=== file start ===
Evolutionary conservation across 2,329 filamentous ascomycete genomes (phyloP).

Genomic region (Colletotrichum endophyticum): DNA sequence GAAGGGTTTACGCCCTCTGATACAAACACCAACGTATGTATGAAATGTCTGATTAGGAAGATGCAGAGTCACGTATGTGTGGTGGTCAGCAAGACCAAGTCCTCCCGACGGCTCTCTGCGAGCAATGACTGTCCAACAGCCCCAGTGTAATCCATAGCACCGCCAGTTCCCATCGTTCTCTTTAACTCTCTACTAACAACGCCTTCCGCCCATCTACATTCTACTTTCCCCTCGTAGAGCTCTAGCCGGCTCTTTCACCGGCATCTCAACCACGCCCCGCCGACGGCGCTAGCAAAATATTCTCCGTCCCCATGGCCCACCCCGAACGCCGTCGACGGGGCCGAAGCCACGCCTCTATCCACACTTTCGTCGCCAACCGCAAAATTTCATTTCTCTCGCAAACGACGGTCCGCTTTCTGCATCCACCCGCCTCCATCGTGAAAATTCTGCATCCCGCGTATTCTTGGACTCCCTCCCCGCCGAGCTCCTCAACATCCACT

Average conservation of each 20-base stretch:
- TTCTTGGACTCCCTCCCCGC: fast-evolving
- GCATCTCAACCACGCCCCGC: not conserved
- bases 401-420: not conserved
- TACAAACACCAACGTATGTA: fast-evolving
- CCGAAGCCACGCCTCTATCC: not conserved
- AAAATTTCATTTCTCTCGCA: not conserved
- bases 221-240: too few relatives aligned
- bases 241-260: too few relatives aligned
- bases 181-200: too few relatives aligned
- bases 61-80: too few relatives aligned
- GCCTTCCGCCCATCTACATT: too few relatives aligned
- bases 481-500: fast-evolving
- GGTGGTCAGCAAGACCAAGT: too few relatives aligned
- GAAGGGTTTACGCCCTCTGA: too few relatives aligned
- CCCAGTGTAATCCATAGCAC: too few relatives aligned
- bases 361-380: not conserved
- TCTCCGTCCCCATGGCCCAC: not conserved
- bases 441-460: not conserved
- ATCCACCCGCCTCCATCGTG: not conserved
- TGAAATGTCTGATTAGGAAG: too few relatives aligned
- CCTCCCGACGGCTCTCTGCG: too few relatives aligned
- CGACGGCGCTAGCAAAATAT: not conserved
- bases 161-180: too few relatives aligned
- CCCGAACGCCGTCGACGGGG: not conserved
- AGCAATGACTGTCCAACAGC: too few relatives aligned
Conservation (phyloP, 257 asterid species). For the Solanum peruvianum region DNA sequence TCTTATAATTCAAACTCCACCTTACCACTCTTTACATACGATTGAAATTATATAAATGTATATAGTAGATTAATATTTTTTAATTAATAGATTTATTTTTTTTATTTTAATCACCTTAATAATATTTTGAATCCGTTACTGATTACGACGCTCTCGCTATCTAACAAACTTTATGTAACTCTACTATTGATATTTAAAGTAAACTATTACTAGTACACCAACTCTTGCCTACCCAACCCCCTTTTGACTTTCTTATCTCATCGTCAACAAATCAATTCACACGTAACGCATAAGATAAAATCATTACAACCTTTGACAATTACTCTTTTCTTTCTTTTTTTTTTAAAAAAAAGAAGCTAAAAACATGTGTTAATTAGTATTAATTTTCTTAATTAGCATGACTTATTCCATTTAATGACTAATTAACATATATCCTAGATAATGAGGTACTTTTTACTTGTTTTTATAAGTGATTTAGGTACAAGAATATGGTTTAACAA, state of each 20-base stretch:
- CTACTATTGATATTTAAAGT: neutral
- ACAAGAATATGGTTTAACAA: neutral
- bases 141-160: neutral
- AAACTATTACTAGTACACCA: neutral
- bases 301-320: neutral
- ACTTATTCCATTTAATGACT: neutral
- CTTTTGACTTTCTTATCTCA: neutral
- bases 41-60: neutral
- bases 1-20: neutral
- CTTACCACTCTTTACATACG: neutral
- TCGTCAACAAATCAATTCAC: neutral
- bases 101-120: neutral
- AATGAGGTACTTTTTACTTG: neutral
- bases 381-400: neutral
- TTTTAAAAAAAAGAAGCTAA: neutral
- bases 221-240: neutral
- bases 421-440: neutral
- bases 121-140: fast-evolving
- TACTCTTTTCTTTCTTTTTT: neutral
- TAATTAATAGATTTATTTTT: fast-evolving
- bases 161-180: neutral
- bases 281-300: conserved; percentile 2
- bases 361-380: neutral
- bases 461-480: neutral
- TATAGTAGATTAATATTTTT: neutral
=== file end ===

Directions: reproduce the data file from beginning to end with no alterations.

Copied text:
Evolutionary conservation across 2,329 filamentous ascomycete genomes (phyloP).

Genomic region (Colletotrichum endophyticum): DNA sequence GAAGGGTTTACGCCCTCTGATACAAACACCAACGTATGTATGAAATGTCTGATTAGGAAGATGCAGAGTCACGTATGTGTGGTGGTCAGCAAGACCAAGTCCTCCCGACGGCTCTCTGCGAGCAATGACTGTCCAACAGCCCCAGTGTAATCCATAGCACCGCCAGTTCCCATCGTTCTCTTTAACTCTCTACTAACAACGCCTTCCGCCCATCTACATTCTACTTTCCCCTCGTAGAGCTCTAGCCGGCTCTTTCACCGGCATCTCAACCACGCCCCGCCGACGGCGCTAGCAAAATATTCTCCGTCCCCATGGCCCACCCCGAACGCCGTCGACGGGGCCGAAGCCACGCCTCTATCCACACTTTCGTCGCCAACCGCAAAATTTCATTTCTCTCGCAAACGACGGTCCGCTTTCTGCATCCACCCGCCTCCATCGTGAAAATTCTGCATCCCGCGTATTCTTGGACTCCCTCCCCGCCGAGCTCCTCAACATCCACT

Average conservation of each 20-base stretch:
- TTCTTGGACTCCCTCCCCGC: fast-evolving
- GCATCTCAACCACGCCCCGC: not conserved
- bases 401-420: not conserved
- TACAAACACCAACGTATGTA: fast-evolving
- CCGAAGCCACGCCTCTATCC: not conserved
- AAAATTTCATTTCTCTCGCA: not conserved
- bases 221-240: too few relatives aligned
- bases 241-260: too few relatives aligned
- bases 181-200: too few relatives aligned
- bases 61-80: too few relatives aligned
- GCCTTCCGCCCATCTACATT: too few relatives aligned
- bases 481-500: fast-evolving
- GGTGGTCAGCAAGACCAAGT: too few relatives aligned
- GAAGGGTTTACGCCCTCTGA: too few relatives aligned
- CCCAGTGTAATCCATAGCAC: too few relatives aligned
- bases 361-380: not conserved
- TCTCCGTCCCCATGGCCCAC: not conserved
- bases 441-460: not conserved
- ATCCACCCGCCTCCATCGTG: not conserved
- TGAAATGTCTGATTAGGAAG: too few relatives aligned
- CCTCCCGACGGCTCTCTGCG: too few relatives aligned
- CGACGGCGCTAGCAAAATAT: not conserved
- bases 161-180: too few relatives aligned
- CCCGAACGCCGTCGACGGGG: not conserved
- AGCAATGACTGTCCAACAGC: too few relatives aligned
Conservation (phyloP, 257 asterid species). For the Solanum peruvianum region DNA sequence TCTTATAATTCAAACTCCACCTTACCACTCTTTACATACGATTGAAATTATATAAATGTATATAGTAGATTAATATTTTTTAATTAATAGATTTATTTTTTTTATTTTAATCACCTTAATAATATTTTGAATCCGTTACTGATTACGACGCTCTCGCTATCTAACAAACTTTATGTAACTCTACTATTGATATTTAAAGTAAACTATTACTAGTACACCAACTCTTGCCTACCCAACCCCCTTTTGACTTTCTTATCTCATCGTCAACAAATCAATTCACACGTAACGCATAAGATAAAATCATTACAACCTTTGACAATTACTCTTTTCTTTCTTTTTTTTTTAAAAAAAAGAAGCTAAAAACATGTGTTAATTAGTATTAATTTTCTTAATTAGCATGACTTATTCCATTTAATGACTAATTAACATATATCCTAGATAATGAGGTACTTTTTACTTGTTTTTATAAGTGATTTAGGTACAAGAATATGGTTTAACAA, state of each 20-base stretch:
- CTACTATTGATATTTAAAGT: neutral
- ACAAGAATATGGTTTAACAA: neutral
- bases 141-160: neutral
- AAACTATTACTAGTACACCA: neutral
- bases 301-320: neutral
- ACTTATTCCATTTAATGACT: neutral
- CTTTTGACTTTCTTATCTCA: neutral
- bases 41-60: neutral
- bases 1-20: neutral
- CTTACCACTCTTTACATACG: neutral
- TCGTCAACAAATCAATTCAC: neutral
- bases 101-120: neutral
- AATGAGGTACTTTTTACTTG: neutral
- bases 381-400: neutral
- TTTTAAAAAAAAGAAGCTAA: neutral
- bases 221-240: neutral
- bases 421-440: neutral
- bases 121-140: fast-evolving
- TACTCTTTTCTTTCTTTTTT: neutral
- TAATTAATAGATTTATTTTT: fast-evolving
- bases 161-180: neutral
- bases 281-300: conserved; percentile 2
- bases 361-380: neutral
- bases 461-480: neutral
- TATAGTAGATTAATATTTTT: neutral